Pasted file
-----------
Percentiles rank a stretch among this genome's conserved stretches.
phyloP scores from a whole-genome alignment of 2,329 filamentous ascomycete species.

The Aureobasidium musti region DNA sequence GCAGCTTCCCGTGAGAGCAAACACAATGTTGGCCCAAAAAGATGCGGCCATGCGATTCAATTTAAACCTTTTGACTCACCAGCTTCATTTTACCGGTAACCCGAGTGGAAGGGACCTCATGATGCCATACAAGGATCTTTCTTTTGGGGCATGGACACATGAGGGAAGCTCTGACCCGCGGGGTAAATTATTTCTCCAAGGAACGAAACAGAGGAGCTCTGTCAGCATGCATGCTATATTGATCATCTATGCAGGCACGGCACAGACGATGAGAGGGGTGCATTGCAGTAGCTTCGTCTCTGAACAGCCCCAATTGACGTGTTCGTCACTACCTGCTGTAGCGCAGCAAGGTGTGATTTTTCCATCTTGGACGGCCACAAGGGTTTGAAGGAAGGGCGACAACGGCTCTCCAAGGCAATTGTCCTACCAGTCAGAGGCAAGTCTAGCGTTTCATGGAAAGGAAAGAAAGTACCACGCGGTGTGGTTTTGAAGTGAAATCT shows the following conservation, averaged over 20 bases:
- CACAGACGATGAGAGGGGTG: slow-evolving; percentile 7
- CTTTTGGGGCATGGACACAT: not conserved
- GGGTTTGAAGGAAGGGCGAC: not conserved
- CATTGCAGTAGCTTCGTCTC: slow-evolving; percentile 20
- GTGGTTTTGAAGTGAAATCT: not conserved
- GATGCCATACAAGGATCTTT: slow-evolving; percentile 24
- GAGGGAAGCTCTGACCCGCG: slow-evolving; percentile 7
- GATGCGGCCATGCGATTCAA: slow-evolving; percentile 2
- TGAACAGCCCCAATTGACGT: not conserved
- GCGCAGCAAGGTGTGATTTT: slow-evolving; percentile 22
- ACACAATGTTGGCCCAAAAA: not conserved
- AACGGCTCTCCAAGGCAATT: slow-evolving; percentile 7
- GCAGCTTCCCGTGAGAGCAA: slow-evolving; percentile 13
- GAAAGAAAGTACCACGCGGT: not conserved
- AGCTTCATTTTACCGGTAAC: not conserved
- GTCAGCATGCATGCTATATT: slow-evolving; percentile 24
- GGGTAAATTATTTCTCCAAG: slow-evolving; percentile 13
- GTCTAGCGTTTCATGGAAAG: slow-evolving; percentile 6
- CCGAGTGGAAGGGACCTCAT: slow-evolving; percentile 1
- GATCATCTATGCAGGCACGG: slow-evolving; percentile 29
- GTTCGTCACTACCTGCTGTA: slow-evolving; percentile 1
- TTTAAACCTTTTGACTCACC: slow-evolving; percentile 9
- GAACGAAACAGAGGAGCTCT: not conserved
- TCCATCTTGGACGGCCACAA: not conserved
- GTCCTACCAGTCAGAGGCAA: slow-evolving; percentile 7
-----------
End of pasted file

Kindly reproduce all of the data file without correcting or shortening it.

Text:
Percentiles rank a stretch among this genome's conserved stretches.
phyloP scores from a whole-genome alignment of 2,329 filamentous ascomycete species.

The Aureobasidium musti region DNA sequence GCAGCTTCCCGTGAGAGCAAACACAATGTTGGCCCAAAAAGATGCGGCCATGCGATTCAATTTAAACCTTTTGACTCACCAGCTTCATTTTACCGGTAACCCGAGTGGAAGGGACCTCATGATGCCATACAAGGATCTTTCTTTTGGGGCATGGACACATGAGGGAAGCTCTGACCCGCGGGGTAAATTATTTCTCCAAGGAACGAAACAGAGGAGCTCTGTCAGCATGCATGCTATATTGATCATCTATGCAGGCACGGCACAGACGATGAGAGGGGTGCATTGCAGTAGCTTCGTCTCTGAACAGCCCCAATTGACGTGTTCGTCACTACCTGCTGTAGCGCAGCAAGGTGTGATTTTTCCATCTTGGACGGCCACAAGGGTTTGAAGGAAGGGCGACAACGGCTCTCCAAGGCAATTGTCCTACCAGTCAGAGGCAAGTCTAGCGTTTCATGGAAAGGAAAGAAAGTACCACGCGGTGTGGTTTTGAAGTGAAATCT shows the following conservation, averaged over 20 bases:
- CACAGACGATGAGAGGGGTG: slow-evolving; percentile 7
- CTTTTGGGGCATGGACACAT: not conserved
- GGGTTTGAAGGAAGGGCGAC: not conserved
- CATTGCAGTAGCTTCGTCTC: slow-evolving; percentile 20
- GTGGTTTTGAAGTGAAATCT: not conserved
- GATGCCATACAAGGATCTTT: slow-evolving; percentile 24
- GAGGGAAGCTCTGACCCGCG: slow-evolving; percentile 7
- GATGCGGCCATGCGATTCAA: slow-evolving; percentile 2
- TGAACAGCCCCAATTGACGT: not conserved
- GCGCAGCAAGGTGTGATTTT: slow-evolving; percentile 22
- ACACAATGTTGGCCCAAAAA: not conserved
- AACGGCTCTCCAAGGCAATT: slow-evolving; percentile 7
- GCAGCTTCCCGTGAGAGCAA: slow-evolving; percentile 13
- GAAAGAAAGTACCACGCGGT: not conserved
- AGCTTCATTTTACCGGTAAC: not conserved
- GTCAGCATGCATGCTATATT: slow-evolving; percentile 24
- GGGTAAATTATTTCTCCAAG: slow-evolving; percentile 13
- GTCTAGCGTTTCATGGAAAG: slow-evolving; percentile 6
- CCGAGTGGAAGGGACCTCAT: slow-evolving; percentile 1
- GATCATCTATGCAGGCACGG: slow-evolving; percentile 29
- GTTCGTCACTACCTGCTGTA: slow-evolving; percentile 1
- TTTAAACCTTTTGACTCACC: slow-evolving; percentile 9
- GAACGAAACAGAGGAGCTCT: not conserved
- TCCATCTTGGACGGCCACAA: not conserved
- GTCCTACCAGTCAGAGGCAA: slow-evolving; percentile 7